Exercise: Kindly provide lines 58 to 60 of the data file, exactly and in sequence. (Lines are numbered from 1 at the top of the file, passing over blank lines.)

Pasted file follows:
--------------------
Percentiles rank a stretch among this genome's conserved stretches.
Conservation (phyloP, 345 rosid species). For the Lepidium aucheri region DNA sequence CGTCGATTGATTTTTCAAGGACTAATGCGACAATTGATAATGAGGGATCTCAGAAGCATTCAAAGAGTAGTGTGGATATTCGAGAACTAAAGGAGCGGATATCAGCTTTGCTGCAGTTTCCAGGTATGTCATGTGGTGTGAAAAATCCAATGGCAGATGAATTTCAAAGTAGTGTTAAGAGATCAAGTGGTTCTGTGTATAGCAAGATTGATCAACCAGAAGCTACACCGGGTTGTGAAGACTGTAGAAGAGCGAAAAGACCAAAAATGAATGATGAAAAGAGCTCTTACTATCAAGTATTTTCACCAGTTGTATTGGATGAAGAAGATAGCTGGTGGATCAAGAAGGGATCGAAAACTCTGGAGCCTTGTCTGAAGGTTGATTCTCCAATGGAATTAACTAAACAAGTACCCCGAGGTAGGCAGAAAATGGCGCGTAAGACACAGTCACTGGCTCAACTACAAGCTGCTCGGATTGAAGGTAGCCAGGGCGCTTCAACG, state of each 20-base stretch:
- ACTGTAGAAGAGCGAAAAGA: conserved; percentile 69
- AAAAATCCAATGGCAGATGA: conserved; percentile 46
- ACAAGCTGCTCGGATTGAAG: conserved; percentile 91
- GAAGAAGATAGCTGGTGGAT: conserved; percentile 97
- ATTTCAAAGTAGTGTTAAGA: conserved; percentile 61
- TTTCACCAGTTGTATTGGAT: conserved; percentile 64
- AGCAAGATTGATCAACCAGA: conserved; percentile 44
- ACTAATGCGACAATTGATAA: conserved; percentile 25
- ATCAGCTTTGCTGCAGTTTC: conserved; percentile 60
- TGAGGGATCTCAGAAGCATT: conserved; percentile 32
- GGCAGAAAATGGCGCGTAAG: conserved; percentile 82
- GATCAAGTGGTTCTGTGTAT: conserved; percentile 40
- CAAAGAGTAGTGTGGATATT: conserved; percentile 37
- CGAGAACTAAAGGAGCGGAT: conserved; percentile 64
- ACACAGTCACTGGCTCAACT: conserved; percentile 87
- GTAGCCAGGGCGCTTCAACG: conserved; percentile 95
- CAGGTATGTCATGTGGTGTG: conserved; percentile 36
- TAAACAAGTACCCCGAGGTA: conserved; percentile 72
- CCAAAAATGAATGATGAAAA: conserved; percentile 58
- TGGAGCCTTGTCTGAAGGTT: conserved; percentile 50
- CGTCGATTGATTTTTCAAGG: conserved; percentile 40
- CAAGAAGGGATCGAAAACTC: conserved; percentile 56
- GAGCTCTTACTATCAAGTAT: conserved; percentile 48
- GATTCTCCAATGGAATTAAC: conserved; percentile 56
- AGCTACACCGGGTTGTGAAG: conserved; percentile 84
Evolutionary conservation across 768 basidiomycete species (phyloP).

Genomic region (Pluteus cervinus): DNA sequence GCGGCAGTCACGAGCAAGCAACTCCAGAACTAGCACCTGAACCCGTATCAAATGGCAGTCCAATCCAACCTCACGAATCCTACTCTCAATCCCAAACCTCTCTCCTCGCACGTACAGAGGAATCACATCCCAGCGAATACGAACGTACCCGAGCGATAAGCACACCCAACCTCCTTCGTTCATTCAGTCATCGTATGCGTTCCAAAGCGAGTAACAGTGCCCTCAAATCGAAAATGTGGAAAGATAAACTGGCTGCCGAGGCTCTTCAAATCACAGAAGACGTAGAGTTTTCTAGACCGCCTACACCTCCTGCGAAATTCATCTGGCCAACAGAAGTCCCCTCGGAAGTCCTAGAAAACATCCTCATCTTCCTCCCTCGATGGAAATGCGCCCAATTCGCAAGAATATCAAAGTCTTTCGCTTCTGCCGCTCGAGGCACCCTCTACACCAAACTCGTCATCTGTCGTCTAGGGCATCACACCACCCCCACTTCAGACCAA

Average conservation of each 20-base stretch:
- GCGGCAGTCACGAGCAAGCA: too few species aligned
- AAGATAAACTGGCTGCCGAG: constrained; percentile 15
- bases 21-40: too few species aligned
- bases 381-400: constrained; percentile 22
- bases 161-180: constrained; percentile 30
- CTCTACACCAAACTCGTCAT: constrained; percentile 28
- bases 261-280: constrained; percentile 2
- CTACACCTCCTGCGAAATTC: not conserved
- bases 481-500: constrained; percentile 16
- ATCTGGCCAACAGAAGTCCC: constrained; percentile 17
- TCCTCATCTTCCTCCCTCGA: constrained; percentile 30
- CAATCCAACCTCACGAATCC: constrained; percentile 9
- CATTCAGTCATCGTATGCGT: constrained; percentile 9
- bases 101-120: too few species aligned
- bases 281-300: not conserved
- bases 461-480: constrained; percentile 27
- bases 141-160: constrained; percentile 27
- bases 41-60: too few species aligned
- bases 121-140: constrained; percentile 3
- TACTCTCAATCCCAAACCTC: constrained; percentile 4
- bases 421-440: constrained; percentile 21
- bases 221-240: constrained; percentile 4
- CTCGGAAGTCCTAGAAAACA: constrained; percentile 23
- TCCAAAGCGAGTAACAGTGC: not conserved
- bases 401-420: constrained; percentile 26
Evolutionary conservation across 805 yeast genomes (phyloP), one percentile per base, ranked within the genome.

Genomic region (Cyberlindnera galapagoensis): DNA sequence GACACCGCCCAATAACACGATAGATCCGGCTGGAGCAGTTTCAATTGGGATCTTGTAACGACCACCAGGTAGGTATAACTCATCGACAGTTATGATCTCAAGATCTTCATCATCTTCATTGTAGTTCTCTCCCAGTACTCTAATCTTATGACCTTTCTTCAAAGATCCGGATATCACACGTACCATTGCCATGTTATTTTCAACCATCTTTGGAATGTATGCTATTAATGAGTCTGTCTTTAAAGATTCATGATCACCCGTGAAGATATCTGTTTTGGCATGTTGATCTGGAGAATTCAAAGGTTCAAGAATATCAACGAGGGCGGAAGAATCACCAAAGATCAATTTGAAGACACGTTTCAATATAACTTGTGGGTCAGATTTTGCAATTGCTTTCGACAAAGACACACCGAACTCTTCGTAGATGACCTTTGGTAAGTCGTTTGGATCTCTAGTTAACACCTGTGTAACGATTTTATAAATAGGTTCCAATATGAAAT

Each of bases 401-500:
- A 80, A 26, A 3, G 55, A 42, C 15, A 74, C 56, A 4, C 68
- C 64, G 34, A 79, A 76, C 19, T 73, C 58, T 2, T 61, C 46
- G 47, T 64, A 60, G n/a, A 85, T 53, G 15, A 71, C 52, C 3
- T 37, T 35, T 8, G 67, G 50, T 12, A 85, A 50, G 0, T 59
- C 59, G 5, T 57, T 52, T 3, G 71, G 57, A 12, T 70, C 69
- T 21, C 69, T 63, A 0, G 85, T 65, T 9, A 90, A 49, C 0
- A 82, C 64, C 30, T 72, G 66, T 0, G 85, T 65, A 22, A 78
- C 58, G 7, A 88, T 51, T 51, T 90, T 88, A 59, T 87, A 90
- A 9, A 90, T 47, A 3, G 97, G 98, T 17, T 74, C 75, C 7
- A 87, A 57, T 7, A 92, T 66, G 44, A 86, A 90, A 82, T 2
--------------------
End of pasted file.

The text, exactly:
Each of bases 401-500:
- A 80, A 26, A 3, G 55, A 42, C 15, A 74, C 56, A 4, C 68
- C 64, G 34, A 79, A 76, C 19, T 73, C 58, T 2, T 61, C 46